Joppatowne residents oppose new Royal Farms gas station on Joppa Farm Road

Joppatowne residents convinced Royal Farms gas station is a 'done deal'

Representatives of Royal Farms encountered a group of hostile Joppatowne residents during a community input meeting Thursday on their plans to build a new convenience store with a gas station at Joppa Farm Road and Kearney Drive.

The new Royal Farms store, which company officials hope to open by June of 2018, would replace an existing store on the property. That store, which would be demolished, does not have a gas station.

The new store is part of a larger project to redevelop the Royal Farms and make site improvements to the neighboring Harford Bank property.

The bank branch, which fronts Riviera Drive, is next door to the convenience store. Most of the surrounding area is residential, and Joppatowne High School is about half a mile away, but the Royal Farms site is zoned B2 for commercial uses, including a gas station.

"Everything you see being put on this drawing is allowable by right," Bob Capalongo, of the CNA engineering firm in Forest Hill, said during the community input meeting, an early step in Harford County's property development process, which drew a crowd that filled the meeting room in the Joppa Library. Some attendees had to stand along the walls and in the doorway.

Capalongo showed the standing-room only audience a sketch plan that details the locations of new structures, such as a canopy covering four proposed fueling stations plus underground fuel storage tanks, improvements to the exits and entrances from surrounding roads and landscaping,

Royal Farms representatives said they want to attract motorists and boaters who want to fuel up their vessels and get food and drinks at the same time. The new store and fuel station is expected to bring 40 jobs to the area, according to Jack Whisted, senior corporate engineer for Royal Farms.

Whisted, who handles construction of Royal Farms stores, had to win over people who considered the project a "done deal," regardless of their own views on the plan.

Several neighborhood residents expressed their opposition to having a gas station in the midst of a residential area, and a handful of people said their homes are across the street from the site.

Some said they were concerned about bright lights, increased traffic, noise, the store being a magnet for crime and the potential harm to the environment. The recently reopened Joppatowne Marina, which is along the Gunpowder River, is across Riviera Drive from the bank.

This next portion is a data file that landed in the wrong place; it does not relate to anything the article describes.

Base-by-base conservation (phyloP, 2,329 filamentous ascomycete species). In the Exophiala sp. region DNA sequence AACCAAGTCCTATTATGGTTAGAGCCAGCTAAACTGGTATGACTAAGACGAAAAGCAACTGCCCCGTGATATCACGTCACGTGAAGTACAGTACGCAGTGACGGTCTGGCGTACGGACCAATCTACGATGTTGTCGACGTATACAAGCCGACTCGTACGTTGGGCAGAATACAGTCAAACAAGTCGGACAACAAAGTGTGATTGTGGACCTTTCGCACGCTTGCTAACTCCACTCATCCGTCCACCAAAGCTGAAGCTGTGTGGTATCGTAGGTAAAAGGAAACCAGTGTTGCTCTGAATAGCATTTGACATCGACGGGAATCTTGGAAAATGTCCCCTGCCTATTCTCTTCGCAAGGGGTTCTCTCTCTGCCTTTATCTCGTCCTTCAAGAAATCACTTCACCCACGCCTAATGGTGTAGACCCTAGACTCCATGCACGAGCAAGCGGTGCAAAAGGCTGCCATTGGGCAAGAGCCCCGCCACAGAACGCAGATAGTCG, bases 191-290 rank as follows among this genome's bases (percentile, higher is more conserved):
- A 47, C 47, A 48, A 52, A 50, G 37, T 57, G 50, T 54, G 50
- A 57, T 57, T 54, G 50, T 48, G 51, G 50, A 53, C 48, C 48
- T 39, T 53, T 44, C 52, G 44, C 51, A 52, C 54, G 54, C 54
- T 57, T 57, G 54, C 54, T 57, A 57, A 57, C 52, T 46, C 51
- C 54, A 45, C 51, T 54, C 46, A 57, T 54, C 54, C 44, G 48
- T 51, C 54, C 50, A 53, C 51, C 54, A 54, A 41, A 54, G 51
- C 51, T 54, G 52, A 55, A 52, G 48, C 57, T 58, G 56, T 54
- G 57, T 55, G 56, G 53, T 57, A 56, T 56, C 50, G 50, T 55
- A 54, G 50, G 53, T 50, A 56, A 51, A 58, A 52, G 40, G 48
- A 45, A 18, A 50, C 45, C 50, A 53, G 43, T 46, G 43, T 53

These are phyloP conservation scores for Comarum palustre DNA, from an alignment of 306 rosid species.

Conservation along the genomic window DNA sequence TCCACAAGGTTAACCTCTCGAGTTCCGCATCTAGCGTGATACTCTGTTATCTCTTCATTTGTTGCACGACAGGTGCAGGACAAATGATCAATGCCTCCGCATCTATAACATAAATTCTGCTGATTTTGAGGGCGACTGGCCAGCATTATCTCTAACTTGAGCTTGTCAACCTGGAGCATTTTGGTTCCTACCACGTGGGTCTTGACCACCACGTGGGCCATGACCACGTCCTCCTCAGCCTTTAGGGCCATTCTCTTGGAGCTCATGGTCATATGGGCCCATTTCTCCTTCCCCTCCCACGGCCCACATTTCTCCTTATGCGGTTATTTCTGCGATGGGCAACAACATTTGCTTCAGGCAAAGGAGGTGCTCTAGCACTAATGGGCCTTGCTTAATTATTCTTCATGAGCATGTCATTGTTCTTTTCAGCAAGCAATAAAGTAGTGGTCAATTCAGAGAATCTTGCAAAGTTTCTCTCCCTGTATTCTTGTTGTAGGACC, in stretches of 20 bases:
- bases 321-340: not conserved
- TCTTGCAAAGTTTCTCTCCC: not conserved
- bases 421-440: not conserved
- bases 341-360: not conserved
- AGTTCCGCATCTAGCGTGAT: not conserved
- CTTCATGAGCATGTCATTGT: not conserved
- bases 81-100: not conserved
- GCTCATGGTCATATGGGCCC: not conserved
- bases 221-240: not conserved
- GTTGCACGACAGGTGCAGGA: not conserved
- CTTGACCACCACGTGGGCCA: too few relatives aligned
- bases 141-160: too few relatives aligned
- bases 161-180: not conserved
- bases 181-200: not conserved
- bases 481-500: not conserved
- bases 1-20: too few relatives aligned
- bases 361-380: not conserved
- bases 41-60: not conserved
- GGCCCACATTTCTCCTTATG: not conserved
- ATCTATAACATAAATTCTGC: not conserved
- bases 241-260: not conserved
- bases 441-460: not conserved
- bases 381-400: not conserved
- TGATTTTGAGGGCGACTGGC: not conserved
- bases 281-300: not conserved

"We have water resources within a couple hundred feet," resident Don Merritt said.

People also were skeptical about the new store being an improvement for the community, as they described littering, loud music, loitering youths and drug dealing as common occurrences around the existing store.

Some attendees were so incensed, they threatened to boycott Royal Farms and pull their accounts from Harford Bank.

County Councilman Mike Perrone, whose district includes Joppatowne, stepped in.

"When businesses go out, they might be replaced by nothing," he warned.

Whisted stressed his company takes community concerns seriously. He said the new store will have about 17 security cameras, that the exterior lighting must be designed in accordance with county codes to minimize the impact to neighbors.

Tom Ruszin, fuel and environmental leader for Royal Farms, said the underground tanks have multiple safety features and technology to detect fuel leaks and alert employees on site and in corporate offices.

"You have the right to express your opinion all the way though this process," Whisted said. "We're not coming here, trying to jam it down your throat, we're coming here to try to explain to you what's coming and we're trying to do it in a civil manner."

Perrone, who lives in Joppatowne, also noted the Royal Farms site has been zoned for commercial use since Joppatowne, a planned community, was designed in the 1960s.

The public can express its views on development projects through County Council members and also can comment during Development Advisory Committee hearings, which is the next step in the county review process. The DAC, which is made up of representatives of county and state agencies reviews plans and recommends adjustments so plans comply with county and state codes related to issues such as public safety, health, transportation networks, water and sewer service and stormwater management.

"It's simple, pack that room," Merritt, the local resident, said of the upcoming DAC hearing for the project. "Let them know how we feel."

Norm Pelissier, who lives across the street from the Royal Farms, has lived in Joppatowne since 1965. He told the audience residents were up in arms about a prior gas station being built on the site many years ago, and they boycotted the business.

He noted the boycott ended after three or four days, however.

"They needed gas," Pelissier said.

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